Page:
Bullied Cinderella - Hollie Hutchins



It would have been like any other morning. My sisters and I would wake up at dawn and collect our deliveries of eggs, milk, and bread. We’d make breakfast together and then help our sick mother to the table to eat. One of us would put fresh flowers on the table while the other opened all the curtains in our little house to let in the light of the rising sun. Mornings were hard work and quiet, but once we were all settled around the table together, we would have so much fun we’d briefly forget about all of our troubles and hardships. After breakfast, those of us that had work would leave and see to it. The others would stay behind and take care of mama and the house. We were a team - a family.

But that morning when I came down the stairs and saw the tears in Jada’s eyes, I knew it would not be like any of those mornings we came to know so well. She stood over the dining table with her hand over her mouth as she held a letter in her hand.

“It’s Elaina!” she cried. “She’s left!”

My heart dropped into my stomach. “Left!? Where!? Why!?”

It was unthinkable. We were supposed to stick together. How could she abandon us in this financial mess? We depended on her for so much. Each one of us had our own part to play, and we couldn’t afford to lose any of that. My heart prematurely filled with anger. I assumed she got tired and gave up. She must have decided to run away rather than sticking it out with her family, for better or worse.

“She’s gone to the auction,” Jada gasped as she read.

The conversation from dinner the night before came flooding back to my hazy, still half-asleep mind. Elaina had argued that the auction was a good thing. Rich Columbian families paid a lot of money for contract workers they obtained there. But we all knew better. We had heard the stories of terrible things that happened to women who resorted to the auction as a way to make money to support their families.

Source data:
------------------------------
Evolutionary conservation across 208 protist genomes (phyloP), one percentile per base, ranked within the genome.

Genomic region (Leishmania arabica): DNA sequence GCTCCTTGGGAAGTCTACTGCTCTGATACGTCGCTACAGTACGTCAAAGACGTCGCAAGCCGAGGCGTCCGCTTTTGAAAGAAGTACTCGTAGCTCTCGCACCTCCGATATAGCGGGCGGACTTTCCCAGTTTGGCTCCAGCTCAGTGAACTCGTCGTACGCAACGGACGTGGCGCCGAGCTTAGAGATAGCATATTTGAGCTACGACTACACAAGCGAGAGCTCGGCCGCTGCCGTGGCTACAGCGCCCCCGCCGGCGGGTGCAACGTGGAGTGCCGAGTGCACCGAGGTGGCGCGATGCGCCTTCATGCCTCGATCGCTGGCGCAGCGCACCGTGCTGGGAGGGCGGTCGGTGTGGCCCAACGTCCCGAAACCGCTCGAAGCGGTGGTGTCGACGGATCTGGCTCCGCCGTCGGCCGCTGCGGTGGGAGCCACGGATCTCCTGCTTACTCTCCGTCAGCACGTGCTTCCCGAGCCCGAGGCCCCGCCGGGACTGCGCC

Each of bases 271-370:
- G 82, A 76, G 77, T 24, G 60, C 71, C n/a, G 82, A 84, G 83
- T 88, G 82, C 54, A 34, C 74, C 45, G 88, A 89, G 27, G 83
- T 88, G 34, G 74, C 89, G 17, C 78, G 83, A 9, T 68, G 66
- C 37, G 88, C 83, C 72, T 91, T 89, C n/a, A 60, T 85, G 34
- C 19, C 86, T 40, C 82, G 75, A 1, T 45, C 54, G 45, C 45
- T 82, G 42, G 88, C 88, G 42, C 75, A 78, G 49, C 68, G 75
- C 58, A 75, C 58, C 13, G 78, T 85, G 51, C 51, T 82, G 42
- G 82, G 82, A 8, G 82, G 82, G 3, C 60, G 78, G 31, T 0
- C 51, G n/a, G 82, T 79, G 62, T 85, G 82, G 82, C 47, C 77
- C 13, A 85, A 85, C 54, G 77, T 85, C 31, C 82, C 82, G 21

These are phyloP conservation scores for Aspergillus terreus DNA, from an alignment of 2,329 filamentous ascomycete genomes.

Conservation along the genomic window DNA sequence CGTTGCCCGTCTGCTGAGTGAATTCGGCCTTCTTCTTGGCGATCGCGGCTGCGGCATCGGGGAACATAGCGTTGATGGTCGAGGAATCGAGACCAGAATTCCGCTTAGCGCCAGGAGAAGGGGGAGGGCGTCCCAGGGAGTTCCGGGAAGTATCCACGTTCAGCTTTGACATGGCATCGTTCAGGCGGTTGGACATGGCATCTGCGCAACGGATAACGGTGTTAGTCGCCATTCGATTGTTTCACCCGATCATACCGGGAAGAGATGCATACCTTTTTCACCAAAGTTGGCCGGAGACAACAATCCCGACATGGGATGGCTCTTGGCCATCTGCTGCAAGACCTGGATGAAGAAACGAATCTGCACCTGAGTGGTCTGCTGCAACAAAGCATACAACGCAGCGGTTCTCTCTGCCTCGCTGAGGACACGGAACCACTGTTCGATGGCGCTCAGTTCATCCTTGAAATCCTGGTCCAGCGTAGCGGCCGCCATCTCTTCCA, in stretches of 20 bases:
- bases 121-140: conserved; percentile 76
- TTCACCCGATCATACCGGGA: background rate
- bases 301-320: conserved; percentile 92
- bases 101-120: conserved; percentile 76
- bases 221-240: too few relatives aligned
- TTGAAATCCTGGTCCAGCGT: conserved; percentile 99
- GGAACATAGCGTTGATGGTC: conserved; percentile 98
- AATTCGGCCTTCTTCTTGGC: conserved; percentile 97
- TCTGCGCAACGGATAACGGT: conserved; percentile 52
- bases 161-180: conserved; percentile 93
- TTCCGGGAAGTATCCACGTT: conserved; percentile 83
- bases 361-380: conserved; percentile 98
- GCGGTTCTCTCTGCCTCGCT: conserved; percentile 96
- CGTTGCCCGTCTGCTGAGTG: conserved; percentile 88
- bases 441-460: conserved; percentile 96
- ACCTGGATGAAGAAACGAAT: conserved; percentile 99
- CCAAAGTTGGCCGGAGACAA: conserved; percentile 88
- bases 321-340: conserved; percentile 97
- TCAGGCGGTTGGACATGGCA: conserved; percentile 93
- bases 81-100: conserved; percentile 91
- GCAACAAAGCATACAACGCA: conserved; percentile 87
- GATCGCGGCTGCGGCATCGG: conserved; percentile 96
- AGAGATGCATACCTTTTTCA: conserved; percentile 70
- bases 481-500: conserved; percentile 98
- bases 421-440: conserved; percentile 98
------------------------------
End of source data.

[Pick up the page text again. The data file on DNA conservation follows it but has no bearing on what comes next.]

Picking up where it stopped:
No matter what we told Elaina, she insisted that it was nothing more than exaggerated rumors. She claimed she was the only one with enough education to get a good job through the auction. She had put herself through veterinary school, and while I loved my sister dearly, she had really been on a high horse ever since she finished. Nevermind all of my training as a nurse. I didn’t have an official degree like her, but I had the experience.

The conversation ended when mother forbade her from ever doing such a thing and went into a coughing fit. We helped her to bed and thought that would be the end of it. As I laid down to sleep that night, Elaina’s adamance about the auction stuck with me. She was the oldest, and she did make the most money- more than me and Jada. She handled most of the finances, though we were not entirely in the dark on how bad it was. Even still, her insistence on resorting to such drastic measures made us think it was even worse than we thought.

But I wouldn’t have expected her to leave so suddenly in the middle of the night like that. The following days were unnerving. We didn’t know where she ended up or what might have happened to her. Even worse, women were rumored to disappear after going to the auction all the time. We might never see her again. Something terrible could happen to her, and we may have never known.

Finally, a letter came in the mail. She told us she had gone to work for a nice horse ranch owned by two brothers. She said her accommodations were nice and that they were treating her well. As usual, she promised this would all be better for us in the long run. She wanted to save enough money to take us to America so we could have a better life.

Our mother had an affair with a rich, married American...our father. We never met him and never knew his name. But Elaina always had it in her head that we’d somehow track him down one day. I knew better. If he wanted us to find him, we would have by now. He was well hidden on purpose. He had probably forgotten we existed, and if we did find him - I doubt he’d